8. I have considered the respective pleadings, (the plaint and defence) the evidence by the plaintiff and that of the Defendant and his witnesses. Though the suit land had two identical title deeds issued on 5th January, 1997 (Pexh.1 and the copy of title among the Defendant’s list of documents) the Defendant relied upon the certificate of official search which showed one Susan Mbaire Muthee as the registered owner of the suit land. Counsel for the Defendant observed, quite correctly in my view, that the photograph attached to the Sale Agreement and that of the funeral of the said Susan Mbaire Muthee had remarkable resemblance, and it is reasonable to conclude that the said photograph was taken while the deceased wife was still well and living. This led to an observation by Counsel for the Defendant of suspicion of the Plaintiff’s behaviour in the entire suit. It is also no less curious that the plaintiff did not find it fit to call a witness, his daughter the alleged beneficiary of the suit land! Why would she remain in the shadows?
9. Notwithstanding these gaps, and assuming for argument’s sake that the seller of the late Susan Mbaire Muthee suit land was an imposter and a fraudster, the question or issue to be answered is whether the Defendant was part of the fraud, and should therefore suffer the consequences of his fraud by granting the plaintiff the orders sought in the plaint.
10. The Defendant claims that he was not aware of the fraud. If there was any such fraud, he was an innocent buyer for value, without notice of any such fraud. Who is an innocent purchaser for value and without notice?
11. Blackies Dictionary defines an innocent purchaser as-
“one who buys something for value without notice of another’s claims to the property and authority actual or constructive notice of any defects or infirmities , claims or equities against the seller’s title; one who has in good faith paid valuable consideration for property without notice or prior notice of adverse claims. Generally, a bona fine purchaser for value is not affected by the transferor’s fraud against a third party and has superior right to the transferred property as against the transferor’s creditor to the extent of consideration that the purchaser had paid.”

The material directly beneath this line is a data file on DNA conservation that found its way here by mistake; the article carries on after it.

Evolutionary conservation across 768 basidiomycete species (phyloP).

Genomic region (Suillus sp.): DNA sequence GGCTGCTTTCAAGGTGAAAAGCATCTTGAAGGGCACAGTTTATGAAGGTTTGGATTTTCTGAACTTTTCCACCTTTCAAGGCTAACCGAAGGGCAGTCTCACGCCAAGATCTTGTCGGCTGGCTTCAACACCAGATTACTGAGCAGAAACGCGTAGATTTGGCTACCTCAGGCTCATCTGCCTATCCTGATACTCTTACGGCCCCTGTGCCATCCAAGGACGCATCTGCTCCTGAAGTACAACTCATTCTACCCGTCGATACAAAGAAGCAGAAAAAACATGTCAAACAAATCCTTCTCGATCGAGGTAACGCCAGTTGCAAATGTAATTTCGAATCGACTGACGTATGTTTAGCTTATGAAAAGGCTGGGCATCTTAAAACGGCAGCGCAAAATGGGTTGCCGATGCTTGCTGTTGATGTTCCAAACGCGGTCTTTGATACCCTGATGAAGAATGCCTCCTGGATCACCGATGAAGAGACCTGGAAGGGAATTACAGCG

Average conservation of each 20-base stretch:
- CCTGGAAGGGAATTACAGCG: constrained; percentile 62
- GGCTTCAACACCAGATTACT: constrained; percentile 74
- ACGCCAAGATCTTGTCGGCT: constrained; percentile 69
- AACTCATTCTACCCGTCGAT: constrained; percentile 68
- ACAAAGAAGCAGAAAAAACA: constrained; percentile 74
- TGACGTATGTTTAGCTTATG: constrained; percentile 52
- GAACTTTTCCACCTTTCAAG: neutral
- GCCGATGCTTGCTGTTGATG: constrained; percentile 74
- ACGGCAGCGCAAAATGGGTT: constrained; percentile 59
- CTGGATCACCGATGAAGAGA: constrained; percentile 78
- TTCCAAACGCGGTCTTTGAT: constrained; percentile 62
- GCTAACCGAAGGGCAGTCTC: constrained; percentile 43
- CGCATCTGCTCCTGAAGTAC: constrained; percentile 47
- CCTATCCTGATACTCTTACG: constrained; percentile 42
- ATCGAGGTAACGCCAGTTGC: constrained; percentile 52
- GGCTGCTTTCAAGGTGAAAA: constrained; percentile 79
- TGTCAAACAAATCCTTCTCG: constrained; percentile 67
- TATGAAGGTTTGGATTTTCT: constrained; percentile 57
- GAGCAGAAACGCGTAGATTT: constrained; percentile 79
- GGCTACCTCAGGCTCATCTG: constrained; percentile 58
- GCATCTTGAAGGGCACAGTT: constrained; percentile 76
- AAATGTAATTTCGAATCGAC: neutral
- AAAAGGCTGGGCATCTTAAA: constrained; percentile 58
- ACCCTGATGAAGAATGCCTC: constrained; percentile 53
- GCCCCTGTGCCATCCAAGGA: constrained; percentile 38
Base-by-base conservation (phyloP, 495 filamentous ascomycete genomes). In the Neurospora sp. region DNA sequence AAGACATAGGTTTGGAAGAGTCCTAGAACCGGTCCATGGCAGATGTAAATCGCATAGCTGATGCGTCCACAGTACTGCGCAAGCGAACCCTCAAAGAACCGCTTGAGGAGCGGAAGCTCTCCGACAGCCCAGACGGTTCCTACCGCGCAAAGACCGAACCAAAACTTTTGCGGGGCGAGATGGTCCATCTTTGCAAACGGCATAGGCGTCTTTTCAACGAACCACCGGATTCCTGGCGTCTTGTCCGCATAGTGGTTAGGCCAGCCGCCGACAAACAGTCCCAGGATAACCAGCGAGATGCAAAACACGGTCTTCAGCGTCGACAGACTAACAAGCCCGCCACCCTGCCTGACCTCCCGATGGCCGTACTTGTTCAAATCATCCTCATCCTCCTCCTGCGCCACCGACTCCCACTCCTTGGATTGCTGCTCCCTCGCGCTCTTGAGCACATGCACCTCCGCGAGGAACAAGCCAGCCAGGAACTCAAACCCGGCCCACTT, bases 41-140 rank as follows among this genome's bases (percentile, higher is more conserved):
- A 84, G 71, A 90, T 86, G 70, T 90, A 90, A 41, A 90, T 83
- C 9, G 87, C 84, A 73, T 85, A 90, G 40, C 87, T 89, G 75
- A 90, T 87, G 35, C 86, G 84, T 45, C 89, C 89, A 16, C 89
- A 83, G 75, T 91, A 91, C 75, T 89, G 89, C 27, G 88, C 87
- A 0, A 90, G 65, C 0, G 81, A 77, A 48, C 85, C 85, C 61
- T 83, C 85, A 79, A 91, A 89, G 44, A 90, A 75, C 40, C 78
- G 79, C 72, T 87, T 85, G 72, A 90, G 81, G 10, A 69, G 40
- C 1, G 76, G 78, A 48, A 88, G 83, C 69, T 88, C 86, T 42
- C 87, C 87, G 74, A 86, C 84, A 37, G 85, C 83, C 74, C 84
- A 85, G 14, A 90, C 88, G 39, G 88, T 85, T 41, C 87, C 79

12. From the above definition it is clear that the Defendant Albert Gekonde qualifies as an innocent purchaser, for value and without notice. He asked DW2 to look for a parcel of land for him within Nakuru Municipality. DW2 found the land. DW2 put the Defendant in touch with the apparent seller of the land, the seller came up with the original title upon which a search was carried out and confirmed the ownership of the land by the seller. The Defendant paid the purchase price, and the transfer was duly effected.
13. DW3, a neighbour confirmed that the seller was the lady who frequented the parcel of land, and subsequently sold the suit land to the defendant.
14. For the plaintiff to prove fraud, he needed to show that the Defendant and the purported seller either knew each other, the Defendant knew that the suit land belonged to the plaintiff’s wife; and proceeded to purchase the suit land. In other words the Defendant took part in the fraudulent transaction. It is also curious on the part of the Plaintiff that he failed to call as a witness the daughter the preferred beneficiary of the suit land. It is also noted that in his evidence the Plaintiff produced a photograph of his deceased wife which resembled that of his deceased wife. It is also strange that for close to ten years, the Plaintiff never visited the suit land and only found out the land had been developed by the Defendant, a person he did not know, when allegedly informed by the daughter – who as observed earlier was never called in evidence to testify as to her knowledge of the suit land.
15. In the circumstances, I must find on the balance of probability that the Plaintiff failed to prove any fraud on the part of the Defendant, and if there was any fraud, the Defendant is an innocent purchaser for value, without notice of any over fraud.
16. For these reasons the Plaintiff’s suit dated 27th February, 2009, and filed on 2nd March, 2009 is hereby dismissed with costs to the Defendant.
17. There shall be orders accordingly.
Dated and Signed in Mombasa this 24th day of February, 2016.
M. J. ANYARA EMUKULE, MBS
Delivered by Hon. Justice Odero at Nakuru this 4th day of March, 2016.
M. A. ODERO